Recent cougar sightings near Odell and Cascade Locks have sparked fears of an attack against humans, but Oregon Department of Fish and Wildlife (ODFW) officials said those concerns are largely unfounded.
"We have no documentation in recent history that shows anyone even receiving a stitch from an encounter with a mountain lion," said Don Whittaker, cougar program coordinator for the ODFW Portland headquarters.
He said the population of great cats has been on the increase since the 1960s when the Oregon legislature repealed the state bounty system that is believed to have lowered the cougar count to about 200 statewide. After Oregon citizens voted in a ban against use of dogs to hunt the giant cats in 1994, Whittaker said the number of sightings has increased dramatically. Although the secretive nature of the animals makes it difficult to gain an exact total of their numbers, Whittaker said ODFW experts believe there are between 3,000-5,000 cougars roaming statewide.
Because of that population increase, the legislature approved a law in 2001 that allows citizens to kill a cougar without a permit outside of regular hunting seasons if a personal safety issue arises. By Oregon statute, landowners may also kill cougars by any means if the cat attacks livestock or domestic animals on their private property.
However, Whittaker said ODFW reserves the right to examine cougar deaths in those cases to determine whether the lethal action was warranted.
"Just seeing a mountain lion does not constitute a threatening situation," he said.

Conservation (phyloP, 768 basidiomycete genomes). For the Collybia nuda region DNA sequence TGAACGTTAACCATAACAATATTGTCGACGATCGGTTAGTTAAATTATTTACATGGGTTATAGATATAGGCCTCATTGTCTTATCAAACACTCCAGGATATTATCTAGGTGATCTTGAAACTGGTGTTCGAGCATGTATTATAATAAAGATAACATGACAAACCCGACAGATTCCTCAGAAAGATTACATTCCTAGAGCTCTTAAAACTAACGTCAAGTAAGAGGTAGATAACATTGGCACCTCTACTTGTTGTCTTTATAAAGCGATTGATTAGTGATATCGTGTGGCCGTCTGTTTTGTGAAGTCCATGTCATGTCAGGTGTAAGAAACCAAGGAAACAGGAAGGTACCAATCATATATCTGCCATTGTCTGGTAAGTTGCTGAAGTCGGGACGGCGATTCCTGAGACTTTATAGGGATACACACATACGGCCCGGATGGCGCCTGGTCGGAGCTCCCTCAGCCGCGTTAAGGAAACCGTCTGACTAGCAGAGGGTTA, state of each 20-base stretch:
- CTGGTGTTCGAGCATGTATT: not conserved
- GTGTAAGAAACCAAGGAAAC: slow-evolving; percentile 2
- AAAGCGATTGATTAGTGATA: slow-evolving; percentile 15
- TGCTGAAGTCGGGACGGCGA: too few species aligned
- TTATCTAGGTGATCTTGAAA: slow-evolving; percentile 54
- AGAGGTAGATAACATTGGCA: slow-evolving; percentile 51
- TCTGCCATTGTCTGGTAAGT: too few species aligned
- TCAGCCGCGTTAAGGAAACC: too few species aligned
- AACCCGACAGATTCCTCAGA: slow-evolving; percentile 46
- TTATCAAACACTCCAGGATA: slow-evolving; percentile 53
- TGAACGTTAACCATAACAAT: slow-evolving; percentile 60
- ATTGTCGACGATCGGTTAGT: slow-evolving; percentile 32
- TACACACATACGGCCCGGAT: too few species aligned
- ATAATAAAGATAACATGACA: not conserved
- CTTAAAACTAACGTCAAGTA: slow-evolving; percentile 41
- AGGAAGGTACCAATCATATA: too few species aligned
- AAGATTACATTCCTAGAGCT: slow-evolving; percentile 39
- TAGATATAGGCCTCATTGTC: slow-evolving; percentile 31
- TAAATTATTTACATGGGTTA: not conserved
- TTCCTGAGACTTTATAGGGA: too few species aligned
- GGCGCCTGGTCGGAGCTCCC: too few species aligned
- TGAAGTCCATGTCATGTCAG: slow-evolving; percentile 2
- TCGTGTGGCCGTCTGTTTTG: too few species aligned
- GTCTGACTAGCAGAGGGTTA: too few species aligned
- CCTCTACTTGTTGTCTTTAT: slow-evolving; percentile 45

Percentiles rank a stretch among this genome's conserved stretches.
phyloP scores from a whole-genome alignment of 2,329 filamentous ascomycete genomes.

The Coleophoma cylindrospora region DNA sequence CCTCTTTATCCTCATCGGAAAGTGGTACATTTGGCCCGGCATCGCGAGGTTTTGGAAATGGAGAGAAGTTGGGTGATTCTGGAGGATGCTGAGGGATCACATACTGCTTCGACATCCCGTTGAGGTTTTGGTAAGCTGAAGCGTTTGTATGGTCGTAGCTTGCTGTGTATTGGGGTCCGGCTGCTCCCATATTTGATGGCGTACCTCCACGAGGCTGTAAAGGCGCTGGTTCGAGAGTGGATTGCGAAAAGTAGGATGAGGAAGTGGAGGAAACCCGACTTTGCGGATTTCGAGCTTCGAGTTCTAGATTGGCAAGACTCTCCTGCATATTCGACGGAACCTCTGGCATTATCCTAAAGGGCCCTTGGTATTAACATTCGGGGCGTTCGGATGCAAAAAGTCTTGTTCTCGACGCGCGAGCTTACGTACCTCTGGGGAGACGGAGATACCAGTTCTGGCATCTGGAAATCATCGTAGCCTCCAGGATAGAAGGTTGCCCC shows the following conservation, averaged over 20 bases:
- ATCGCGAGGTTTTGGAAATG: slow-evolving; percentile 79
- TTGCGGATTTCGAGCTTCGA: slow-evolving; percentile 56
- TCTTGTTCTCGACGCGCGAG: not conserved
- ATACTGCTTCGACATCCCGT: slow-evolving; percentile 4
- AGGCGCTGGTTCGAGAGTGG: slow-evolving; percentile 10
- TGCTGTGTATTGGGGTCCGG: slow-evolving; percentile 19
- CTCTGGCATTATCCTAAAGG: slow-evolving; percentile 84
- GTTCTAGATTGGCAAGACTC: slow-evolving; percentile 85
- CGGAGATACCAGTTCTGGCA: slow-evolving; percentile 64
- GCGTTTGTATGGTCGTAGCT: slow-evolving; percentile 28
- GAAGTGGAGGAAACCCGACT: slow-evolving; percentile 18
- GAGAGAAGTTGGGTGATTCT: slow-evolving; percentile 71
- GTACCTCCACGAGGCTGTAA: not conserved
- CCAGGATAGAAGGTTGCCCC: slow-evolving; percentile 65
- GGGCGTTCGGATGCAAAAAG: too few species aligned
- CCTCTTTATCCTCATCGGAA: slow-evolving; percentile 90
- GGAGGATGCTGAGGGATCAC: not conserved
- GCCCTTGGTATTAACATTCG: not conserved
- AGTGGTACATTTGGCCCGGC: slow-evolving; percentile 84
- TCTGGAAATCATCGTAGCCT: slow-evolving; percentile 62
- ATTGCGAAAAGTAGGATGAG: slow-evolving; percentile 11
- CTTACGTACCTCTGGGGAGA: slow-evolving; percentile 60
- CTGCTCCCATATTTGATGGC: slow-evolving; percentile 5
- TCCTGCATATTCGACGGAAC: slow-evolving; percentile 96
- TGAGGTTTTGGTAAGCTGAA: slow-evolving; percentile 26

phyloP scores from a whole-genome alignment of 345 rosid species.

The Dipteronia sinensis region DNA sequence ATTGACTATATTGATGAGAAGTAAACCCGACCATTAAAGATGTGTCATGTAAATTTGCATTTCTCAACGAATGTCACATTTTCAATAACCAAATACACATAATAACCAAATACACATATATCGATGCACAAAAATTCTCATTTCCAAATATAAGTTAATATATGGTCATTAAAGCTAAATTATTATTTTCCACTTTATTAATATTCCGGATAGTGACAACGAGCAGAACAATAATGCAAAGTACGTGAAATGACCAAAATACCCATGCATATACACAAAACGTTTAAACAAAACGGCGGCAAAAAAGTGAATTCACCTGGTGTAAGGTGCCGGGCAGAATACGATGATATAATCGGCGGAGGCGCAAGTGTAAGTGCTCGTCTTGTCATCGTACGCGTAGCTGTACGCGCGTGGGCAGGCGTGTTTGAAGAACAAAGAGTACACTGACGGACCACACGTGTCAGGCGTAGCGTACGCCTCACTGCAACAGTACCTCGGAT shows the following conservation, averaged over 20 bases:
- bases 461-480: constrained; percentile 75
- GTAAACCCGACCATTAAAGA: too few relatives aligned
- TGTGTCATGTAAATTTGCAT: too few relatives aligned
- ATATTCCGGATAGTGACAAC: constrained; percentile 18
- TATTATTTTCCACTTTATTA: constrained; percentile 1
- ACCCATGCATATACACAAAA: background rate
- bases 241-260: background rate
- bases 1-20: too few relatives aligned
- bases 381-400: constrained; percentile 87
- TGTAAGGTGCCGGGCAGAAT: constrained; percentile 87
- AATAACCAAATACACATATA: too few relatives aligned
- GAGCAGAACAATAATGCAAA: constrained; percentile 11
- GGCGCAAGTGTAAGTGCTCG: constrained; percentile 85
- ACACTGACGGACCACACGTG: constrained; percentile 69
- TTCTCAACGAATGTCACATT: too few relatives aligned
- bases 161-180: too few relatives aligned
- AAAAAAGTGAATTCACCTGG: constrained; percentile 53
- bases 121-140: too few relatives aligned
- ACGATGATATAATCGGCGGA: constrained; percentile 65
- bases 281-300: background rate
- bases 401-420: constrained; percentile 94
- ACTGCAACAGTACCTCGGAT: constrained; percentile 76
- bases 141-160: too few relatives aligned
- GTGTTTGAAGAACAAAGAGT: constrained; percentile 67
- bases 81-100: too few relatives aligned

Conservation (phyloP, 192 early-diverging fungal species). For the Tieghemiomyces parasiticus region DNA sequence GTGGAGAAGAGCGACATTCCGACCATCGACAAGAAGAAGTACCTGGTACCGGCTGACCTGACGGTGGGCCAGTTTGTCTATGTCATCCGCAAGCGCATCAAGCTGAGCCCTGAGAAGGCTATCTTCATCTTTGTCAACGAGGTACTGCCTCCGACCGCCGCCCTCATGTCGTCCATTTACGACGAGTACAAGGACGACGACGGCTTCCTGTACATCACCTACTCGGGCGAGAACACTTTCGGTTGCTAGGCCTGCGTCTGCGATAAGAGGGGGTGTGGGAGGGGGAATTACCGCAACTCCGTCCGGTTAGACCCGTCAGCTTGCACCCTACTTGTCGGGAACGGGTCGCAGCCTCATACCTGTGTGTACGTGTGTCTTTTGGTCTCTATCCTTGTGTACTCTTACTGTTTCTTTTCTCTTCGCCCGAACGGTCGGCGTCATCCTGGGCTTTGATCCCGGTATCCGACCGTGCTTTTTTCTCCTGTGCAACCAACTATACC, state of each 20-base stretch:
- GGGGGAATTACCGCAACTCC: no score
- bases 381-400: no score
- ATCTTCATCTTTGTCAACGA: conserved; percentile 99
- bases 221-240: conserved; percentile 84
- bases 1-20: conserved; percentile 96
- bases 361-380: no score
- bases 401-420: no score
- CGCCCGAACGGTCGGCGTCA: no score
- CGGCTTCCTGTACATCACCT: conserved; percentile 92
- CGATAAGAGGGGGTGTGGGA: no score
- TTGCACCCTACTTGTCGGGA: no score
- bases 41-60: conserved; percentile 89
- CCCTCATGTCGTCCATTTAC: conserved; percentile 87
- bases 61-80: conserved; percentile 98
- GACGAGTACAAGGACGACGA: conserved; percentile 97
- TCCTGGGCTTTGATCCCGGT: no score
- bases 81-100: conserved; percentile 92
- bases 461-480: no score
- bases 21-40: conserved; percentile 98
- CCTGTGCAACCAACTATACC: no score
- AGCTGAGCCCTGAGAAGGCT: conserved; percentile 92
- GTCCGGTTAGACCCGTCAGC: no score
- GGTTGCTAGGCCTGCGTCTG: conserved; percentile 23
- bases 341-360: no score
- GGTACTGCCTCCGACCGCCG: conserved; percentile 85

According to an ODFW publication, cougars, like other large predators, are a solitary animal that can be dangerous but tries to avoid contact with humans. Although they occasionally stray into inhabited areas, ODFW said cougars primarily stay in wilderness zones where deer, elk, bighorn sheep and smaller animals are plentiful for hunting.
With a better understanding of mountain lions and their habitat, ODFW believes people can minimize potential problems. The state agency recommends that citizens take the following precautions when outdoors:
* Do not hike alone: go in groups, with adults supervising children.
* Do not approach a mountain lion: most cats will try to avoid a confrontation if given a way to escape.
* Do not run from a cougar: running may stimulate the instinct to chase. Stand and face the animal, making eye contact. If you have small children with you, pick them up so they don't panic and run but make that movement without bending over or turning away from the mountain lion.
* Do all you can to appear larger: raise your arms, open your jacket, throw stones or whatever you can without crouching or turning your back. Wave your arms slowly and speak in a firm, loud voice.
* Fight back if attacked: because a lion tries to bite the head or neck, try to remain standing and face the attacking animal. Use rocks, sticks, jackets, garden tools, camping gear and your hands to fend off the attack.
More Cougar Precautions
Oregon Department of Fish and Wildlife said people living near cougar habitat should not feed deer, raccoons or other wildlife in their yard because that action would inadvertently attract mountain lions, which prey upon these animals for food.
Further protection measures include penning up livestock at night in outbuildings and bringing household pets inside or placing them in a kennel with a secure top.
Dense and low-lying vegetation can also provide a threat if it attracts deer and other wildlife and allows a cougar to approach a walkway or children's play area unseen.
Any face-to-face encounter with a cougar, or its killing of livestock or pets, should be reported immediately to the Oregon Department of Fish and Wildlife.
The Mid-Columbia District Office in The Dalles serves Hood River County and can be reached at 541-298-4993.